Christie Playbook: The Overreach

Governor Christie is always reminding us that he’s the governor. If you watch his town halls or television appearances and count the number of times he does this, you will quickly run out of fingers. We get it, Chris. You’re “in charge.” We know.

But perhaps he needs to insert a word into this meme he’s created, and start saying “I’m ONLY the governor.” Because his actions over the past few years indicate that when it comes to power, Chris Christie always seems to want more. The latest example can be observed in his plan to merge Rowan and Rutgers. Shooting first and asking questions only if someone makes him, Christie now plainly admits his tendency to act despite the law. He admits  that he doesn’t even know for sure if his plan is legal.

 Is this a pattern? You bet:

– His attempted elimination of COAH was illegal.

– His refusal to fund the state’s most troubled schools was illegal.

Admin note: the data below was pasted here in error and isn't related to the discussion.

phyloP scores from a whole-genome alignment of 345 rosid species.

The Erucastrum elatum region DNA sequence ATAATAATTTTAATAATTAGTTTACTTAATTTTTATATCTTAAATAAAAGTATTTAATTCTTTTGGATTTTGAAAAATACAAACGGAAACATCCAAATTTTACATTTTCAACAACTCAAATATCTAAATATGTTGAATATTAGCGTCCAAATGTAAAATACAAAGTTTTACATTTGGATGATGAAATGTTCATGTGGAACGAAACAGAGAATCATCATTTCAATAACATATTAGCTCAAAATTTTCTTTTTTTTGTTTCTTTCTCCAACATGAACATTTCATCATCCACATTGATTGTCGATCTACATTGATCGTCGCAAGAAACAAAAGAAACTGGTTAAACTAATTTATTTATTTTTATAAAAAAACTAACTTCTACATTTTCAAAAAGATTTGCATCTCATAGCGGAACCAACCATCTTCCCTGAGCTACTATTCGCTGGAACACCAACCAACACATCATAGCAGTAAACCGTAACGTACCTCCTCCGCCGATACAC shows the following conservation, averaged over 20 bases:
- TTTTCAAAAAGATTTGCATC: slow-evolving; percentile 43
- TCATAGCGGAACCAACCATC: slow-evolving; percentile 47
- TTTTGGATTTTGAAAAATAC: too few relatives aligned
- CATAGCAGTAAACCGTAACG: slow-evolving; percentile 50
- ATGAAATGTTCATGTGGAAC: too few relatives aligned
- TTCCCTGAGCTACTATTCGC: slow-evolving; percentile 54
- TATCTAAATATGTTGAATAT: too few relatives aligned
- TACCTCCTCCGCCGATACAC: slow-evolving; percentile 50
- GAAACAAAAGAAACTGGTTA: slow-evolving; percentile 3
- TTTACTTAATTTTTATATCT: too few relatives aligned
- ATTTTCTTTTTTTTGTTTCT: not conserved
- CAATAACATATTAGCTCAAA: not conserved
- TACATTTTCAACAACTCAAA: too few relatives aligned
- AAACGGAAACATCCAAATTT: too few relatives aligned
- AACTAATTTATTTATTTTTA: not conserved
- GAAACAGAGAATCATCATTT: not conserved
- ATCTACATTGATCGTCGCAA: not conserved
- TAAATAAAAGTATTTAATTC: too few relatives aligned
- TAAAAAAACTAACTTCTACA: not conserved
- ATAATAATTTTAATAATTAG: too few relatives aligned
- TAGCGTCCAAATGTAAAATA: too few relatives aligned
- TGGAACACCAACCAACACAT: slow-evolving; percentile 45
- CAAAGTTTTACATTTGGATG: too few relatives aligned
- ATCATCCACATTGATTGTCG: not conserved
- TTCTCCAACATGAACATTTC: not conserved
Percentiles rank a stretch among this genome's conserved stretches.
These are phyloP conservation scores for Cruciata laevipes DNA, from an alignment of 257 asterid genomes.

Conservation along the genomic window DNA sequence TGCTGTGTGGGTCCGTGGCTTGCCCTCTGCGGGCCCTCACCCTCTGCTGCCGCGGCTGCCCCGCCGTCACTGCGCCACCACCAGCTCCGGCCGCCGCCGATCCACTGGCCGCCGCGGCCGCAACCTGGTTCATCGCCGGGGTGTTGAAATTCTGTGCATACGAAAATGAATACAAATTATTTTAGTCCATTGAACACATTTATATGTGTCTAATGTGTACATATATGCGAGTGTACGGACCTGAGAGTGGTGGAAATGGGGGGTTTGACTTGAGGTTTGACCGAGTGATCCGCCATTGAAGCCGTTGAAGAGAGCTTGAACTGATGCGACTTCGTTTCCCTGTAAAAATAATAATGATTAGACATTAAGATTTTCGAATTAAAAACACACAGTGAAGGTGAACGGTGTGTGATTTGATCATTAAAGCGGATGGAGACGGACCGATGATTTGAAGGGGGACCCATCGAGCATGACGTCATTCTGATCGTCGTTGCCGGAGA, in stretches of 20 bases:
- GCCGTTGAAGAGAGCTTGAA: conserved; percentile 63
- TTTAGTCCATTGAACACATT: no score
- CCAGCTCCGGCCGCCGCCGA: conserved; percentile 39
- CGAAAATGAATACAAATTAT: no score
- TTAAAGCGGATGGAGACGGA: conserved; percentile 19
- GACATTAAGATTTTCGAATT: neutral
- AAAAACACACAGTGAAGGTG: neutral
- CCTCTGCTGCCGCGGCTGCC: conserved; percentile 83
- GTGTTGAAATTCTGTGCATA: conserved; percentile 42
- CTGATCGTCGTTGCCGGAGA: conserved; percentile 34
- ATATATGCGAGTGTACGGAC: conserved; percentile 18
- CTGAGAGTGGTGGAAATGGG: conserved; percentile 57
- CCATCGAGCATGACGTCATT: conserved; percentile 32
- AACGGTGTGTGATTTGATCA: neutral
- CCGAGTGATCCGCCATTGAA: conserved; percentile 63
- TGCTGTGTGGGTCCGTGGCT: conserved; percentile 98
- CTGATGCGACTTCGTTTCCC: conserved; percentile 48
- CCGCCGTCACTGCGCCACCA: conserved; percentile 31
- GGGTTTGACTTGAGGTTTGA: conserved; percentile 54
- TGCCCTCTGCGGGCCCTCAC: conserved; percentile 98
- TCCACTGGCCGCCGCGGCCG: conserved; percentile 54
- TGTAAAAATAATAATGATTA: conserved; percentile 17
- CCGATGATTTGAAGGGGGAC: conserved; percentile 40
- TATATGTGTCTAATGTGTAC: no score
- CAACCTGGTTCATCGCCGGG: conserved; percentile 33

– His early intention to unilaterally reopen government worker contracts in 2010 was squashed by his lawyers; it would have been illegal.

These examples of over-reaching are the ones involving illegality. Of course, there’s also the wide range of over-reaching that may be legal but is nonetheless unseemly. There are plenty of examples: He scuttled at $400M education grant in order to sustain his fight with teachers and the NJEA. He goes from zero to asshat in seconds, barfing insults at women, men, student “drug mules,” legislators, Navy Seals, teachers, or anyone else who disagrees with him without cowering in fear. And of course, there was the unilateral canceling of ARC.

More. More. More.

 

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